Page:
We had a very insightful meeting on Friday in addition to the cupcakes that Landon Cline brought. Jason Bedell will be posting about how Creative and XD can work in an Agile environment, but in the meantime here are a couple of other topics addressed:

 

Standup Meetings – Teams may find that they slowly drift away from a strict daily standup meeting. Is this a bad thing? How does this affect the team and the project? We were able to use a couple of live projects for examples and determined that a healthy standup meeting was indicative of a healthy project. Teams that don’t hold standups will find that issues and blockers fall through the cracks, the whole team is not on the same page, and consistent velocity is difficult to maintain. Standups provide a great opportunity for every team member to share what they are currently doing and what may be keeping them from fulfilling both their and the teams committments. If you find that daily standups aren’t valuable for your team then you probably have other issues within the project such as poor or non-existent sprint planning, unsized stories, constantly changing scope, lack of team ownership, etc.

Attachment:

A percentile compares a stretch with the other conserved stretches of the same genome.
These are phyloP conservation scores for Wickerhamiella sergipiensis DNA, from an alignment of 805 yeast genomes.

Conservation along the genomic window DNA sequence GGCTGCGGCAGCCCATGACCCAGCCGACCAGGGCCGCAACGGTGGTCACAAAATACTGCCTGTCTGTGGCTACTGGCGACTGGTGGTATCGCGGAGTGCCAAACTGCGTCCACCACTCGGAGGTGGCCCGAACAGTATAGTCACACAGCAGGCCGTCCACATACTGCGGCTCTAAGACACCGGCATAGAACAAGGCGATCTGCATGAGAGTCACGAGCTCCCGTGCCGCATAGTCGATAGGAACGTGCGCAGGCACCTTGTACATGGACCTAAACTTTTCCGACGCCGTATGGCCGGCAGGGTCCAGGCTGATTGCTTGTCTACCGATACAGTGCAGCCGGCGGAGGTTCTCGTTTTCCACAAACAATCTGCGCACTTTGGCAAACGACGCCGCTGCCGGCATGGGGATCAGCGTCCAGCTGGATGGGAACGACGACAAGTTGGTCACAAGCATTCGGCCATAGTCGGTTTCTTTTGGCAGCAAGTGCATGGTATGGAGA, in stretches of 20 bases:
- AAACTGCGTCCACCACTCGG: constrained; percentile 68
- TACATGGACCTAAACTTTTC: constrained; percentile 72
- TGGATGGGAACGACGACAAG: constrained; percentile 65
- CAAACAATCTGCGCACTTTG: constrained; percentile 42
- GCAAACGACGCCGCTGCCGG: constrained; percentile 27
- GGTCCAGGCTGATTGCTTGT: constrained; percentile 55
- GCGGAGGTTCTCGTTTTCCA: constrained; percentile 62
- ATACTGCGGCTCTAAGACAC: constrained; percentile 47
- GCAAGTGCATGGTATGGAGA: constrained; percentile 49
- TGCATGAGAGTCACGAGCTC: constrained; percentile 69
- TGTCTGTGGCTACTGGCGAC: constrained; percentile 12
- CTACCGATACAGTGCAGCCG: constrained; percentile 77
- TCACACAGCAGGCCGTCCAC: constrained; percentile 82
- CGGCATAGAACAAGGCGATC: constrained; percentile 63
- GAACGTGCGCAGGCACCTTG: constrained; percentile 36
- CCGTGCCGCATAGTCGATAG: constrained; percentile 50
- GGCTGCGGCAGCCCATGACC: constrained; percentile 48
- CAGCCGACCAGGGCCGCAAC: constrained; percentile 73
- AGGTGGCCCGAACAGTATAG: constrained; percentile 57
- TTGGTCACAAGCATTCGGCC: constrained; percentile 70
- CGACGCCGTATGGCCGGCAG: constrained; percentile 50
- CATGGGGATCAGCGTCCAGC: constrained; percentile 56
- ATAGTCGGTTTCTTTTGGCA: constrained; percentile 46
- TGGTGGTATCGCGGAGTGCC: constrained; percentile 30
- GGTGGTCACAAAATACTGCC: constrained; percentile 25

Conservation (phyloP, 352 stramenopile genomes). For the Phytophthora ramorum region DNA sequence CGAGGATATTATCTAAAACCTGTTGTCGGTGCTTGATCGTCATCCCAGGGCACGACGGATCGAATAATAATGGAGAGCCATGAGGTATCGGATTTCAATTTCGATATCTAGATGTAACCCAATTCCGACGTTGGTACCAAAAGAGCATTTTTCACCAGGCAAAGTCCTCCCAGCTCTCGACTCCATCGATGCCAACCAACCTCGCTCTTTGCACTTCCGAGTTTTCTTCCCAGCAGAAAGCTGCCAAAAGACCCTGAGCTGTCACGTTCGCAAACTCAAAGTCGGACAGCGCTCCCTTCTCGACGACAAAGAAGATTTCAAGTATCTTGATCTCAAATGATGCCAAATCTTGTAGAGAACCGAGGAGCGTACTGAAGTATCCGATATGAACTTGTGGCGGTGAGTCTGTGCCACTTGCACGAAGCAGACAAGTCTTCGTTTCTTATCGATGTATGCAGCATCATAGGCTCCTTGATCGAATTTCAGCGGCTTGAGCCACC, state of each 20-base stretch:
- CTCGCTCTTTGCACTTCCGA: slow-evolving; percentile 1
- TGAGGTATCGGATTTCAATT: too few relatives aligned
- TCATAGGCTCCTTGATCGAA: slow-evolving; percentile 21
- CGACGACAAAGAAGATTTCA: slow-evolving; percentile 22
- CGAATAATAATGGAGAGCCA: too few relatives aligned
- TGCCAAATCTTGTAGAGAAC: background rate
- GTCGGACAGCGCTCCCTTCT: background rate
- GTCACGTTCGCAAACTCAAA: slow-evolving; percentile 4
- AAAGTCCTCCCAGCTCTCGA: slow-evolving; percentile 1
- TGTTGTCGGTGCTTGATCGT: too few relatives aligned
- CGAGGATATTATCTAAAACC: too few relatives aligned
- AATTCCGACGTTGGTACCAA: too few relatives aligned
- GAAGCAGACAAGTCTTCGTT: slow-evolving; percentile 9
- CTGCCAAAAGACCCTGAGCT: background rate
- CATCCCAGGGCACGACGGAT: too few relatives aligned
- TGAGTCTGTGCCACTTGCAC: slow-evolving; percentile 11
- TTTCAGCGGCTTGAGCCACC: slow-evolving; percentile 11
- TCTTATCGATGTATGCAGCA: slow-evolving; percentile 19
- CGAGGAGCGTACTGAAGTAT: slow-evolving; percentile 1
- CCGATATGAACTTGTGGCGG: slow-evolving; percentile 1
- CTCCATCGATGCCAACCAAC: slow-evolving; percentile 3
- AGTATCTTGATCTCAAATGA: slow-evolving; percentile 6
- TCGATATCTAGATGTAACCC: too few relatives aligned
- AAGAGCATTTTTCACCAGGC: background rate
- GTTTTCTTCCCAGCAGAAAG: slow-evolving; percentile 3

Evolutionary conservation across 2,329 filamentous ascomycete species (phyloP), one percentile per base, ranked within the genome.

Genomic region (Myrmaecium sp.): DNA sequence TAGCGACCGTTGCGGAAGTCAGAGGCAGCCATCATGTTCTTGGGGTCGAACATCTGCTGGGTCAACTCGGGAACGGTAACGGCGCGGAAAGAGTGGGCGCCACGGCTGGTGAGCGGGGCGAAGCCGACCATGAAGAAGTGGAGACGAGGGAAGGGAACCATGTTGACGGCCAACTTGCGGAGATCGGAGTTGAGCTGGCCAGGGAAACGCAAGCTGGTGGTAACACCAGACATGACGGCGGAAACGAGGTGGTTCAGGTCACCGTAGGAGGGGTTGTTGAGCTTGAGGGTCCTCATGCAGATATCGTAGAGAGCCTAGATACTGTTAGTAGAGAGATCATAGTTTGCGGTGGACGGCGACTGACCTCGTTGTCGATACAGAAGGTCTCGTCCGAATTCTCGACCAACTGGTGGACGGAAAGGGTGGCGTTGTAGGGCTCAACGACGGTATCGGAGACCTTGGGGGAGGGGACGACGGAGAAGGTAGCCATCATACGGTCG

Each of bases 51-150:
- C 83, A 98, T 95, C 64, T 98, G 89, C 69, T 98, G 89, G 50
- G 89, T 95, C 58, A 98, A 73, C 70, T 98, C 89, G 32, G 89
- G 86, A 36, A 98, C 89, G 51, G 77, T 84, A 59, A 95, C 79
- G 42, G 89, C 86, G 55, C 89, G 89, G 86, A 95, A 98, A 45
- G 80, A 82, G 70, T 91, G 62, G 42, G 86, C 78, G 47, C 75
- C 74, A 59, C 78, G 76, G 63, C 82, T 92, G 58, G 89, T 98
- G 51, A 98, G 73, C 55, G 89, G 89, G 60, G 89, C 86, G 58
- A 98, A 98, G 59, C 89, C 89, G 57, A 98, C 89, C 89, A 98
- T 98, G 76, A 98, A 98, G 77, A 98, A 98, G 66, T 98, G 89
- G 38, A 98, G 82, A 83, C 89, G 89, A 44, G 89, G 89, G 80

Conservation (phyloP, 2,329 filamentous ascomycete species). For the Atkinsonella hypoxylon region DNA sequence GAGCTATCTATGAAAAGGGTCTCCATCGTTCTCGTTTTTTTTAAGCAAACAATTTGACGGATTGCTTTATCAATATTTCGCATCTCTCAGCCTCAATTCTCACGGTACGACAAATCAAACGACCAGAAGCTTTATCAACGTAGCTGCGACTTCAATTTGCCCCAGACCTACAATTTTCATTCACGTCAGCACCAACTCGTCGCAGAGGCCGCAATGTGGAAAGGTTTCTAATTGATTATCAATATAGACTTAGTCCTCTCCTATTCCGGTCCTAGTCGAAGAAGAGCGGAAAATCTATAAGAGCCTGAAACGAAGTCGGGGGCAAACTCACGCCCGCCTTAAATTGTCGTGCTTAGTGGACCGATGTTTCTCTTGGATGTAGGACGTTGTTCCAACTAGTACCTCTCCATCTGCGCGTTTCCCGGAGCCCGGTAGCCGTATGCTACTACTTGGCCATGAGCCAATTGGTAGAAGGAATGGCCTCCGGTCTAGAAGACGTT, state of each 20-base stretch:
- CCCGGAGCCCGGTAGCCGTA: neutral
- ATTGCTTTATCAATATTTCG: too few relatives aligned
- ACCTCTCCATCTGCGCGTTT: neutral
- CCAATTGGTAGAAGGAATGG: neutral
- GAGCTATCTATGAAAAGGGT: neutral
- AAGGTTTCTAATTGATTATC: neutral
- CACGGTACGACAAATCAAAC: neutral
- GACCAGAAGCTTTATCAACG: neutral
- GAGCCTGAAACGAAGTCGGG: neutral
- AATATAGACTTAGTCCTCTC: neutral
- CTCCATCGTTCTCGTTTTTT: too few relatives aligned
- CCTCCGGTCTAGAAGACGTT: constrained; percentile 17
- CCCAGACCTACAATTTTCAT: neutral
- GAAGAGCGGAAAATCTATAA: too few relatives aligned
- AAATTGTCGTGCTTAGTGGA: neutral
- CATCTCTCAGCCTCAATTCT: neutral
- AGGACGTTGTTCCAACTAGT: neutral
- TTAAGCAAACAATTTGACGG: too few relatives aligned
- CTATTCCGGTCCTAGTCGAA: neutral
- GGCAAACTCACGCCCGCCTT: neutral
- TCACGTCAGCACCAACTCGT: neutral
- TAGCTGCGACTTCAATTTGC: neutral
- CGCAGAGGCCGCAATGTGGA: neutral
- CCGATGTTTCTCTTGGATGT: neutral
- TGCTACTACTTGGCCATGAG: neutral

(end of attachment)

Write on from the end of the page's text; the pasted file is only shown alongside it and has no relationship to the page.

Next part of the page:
How to Let Things Fail – Rob Morrison mentioned that he had been on a project where, for many different reasons, the Agile processes were not working and yet nothing was allowed to fail. One example of this would be having too many stories to complete before a deadline and still committing to finish them all. Let me be clear… this project will still fail. Committing to all of the stories when you know that they can’t be completed merely shifts the pain point from a moderate pain today to a severe pain in the future. Perhaps a better title for this topic is “Don’t Avoid the Consequences“.

The best course of action in the example situation is to have open and honest communication with the product owner. Ideally, the team has a known velocity. They will only be able to complete the “normal” amount of work. The product owner can receive either all of the stories at a later deadline, or a portion of the stories at the current deadline. I wouldn’t call this failing. This type of situation is exactly what Agile intends to address and something like this situation can and will appear in virtually every project. Agile provides the principles to follow that will allow the rapid identification and quick recovery for commonly encountered project obstacles.